Tuesday, February 21, 2017

Tax as a destabilising force - Border Adjustment Tax

John Mauldin, a prolific commentator, is well connected to the Republican establishment. He has recently concluded a three-part series titled Tax Reform: The Good, the Bad, and the Ugly on the coming tax reform in the US. The parts can be found here - first, second and third. It is a must read. 

The US is trying to simplify tax structures. This, by itself, is nothing new. All the countries have been trying since time immemorial to simplify tax codes. Surprisingly, they keep getting more complicated. I do not think "simplify" means what you think it means. But this time, it does seem simpler. Let us not jump the gun, it is still early days. Let the bureaucrats have a go at it and it will come out as complicated as it has ever been. Nevertheless, the intent seems to be right.

The disturbing part is the way BAT or Border Adjustment Tax is supposed to work. John paints a pretty grim picture and rightly so of the adverse consequences of ill-thought out Border adjustment tax. Mauldin and his friend Charles Gave, both seem to suggest that this move will disturb the present equilibrium. Other republicans do not think so. But there is merit in Mauldin-Gave arguments.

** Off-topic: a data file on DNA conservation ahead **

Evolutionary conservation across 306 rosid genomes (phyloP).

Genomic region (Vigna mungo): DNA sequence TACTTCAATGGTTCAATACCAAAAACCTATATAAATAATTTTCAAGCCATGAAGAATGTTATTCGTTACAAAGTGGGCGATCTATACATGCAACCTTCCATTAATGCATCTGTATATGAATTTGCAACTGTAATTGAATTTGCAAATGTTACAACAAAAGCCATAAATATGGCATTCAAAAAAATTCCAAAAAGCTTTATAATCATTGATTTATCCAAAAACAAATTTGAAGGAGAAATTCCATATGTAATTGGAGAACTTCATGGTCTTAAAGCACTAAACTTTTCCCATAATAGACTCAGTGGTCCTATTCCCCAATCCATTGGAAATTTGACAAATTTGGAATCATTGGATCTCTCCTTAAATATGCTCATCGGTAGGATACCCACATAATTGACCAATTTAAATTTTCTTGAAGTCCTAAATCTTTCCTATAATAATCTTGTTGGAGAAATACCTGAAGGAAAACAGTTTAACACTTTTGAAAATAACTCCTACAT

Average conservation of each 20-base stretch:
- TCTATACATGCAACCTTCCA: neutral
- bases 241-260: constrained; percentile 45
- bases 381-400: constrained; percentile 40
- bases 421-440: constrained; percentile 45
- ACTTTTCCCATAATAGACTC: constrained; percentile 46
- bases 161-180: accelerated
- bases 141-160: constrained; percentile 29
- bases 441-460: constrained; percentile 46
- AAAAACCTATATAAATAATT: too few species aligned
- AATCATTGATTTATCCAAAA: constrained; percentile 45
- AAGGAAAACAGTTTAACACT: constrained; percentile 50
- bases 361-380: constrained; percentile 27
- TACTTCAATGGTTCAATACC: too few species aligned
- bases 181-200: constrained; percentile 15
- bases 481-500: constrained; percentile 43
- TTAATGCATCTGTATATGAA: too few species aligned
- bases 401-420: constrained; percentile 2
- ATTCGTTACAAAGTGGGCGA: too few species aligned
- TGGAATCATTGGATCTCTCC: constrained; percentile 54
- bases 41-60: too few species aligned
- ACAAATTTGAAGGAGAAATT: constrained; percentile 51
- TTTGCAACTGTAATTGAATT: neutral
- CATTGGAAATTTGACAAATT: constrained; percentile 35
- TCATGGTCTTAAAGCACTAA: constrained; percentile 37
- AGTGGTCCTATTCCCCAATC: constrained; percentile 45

And then I read the US intelligence’s ‘Global Trends, Paradox of Progress’ report. That is another bleak report. What is disturbing is that the world seems to be in a precarious balance at present and 5 years out. Some situations in next 5 years as highlighted by the report:

Now the timing of BAT by Trump has become exceptionally crucial. At times in history you get amplified impact because historically small acts happened at unstable times. Here we are faced with a big act at unstable point. In effect, we are beholden to Trump's good sense, pragmatism and sense of leadership.

Interesting times these.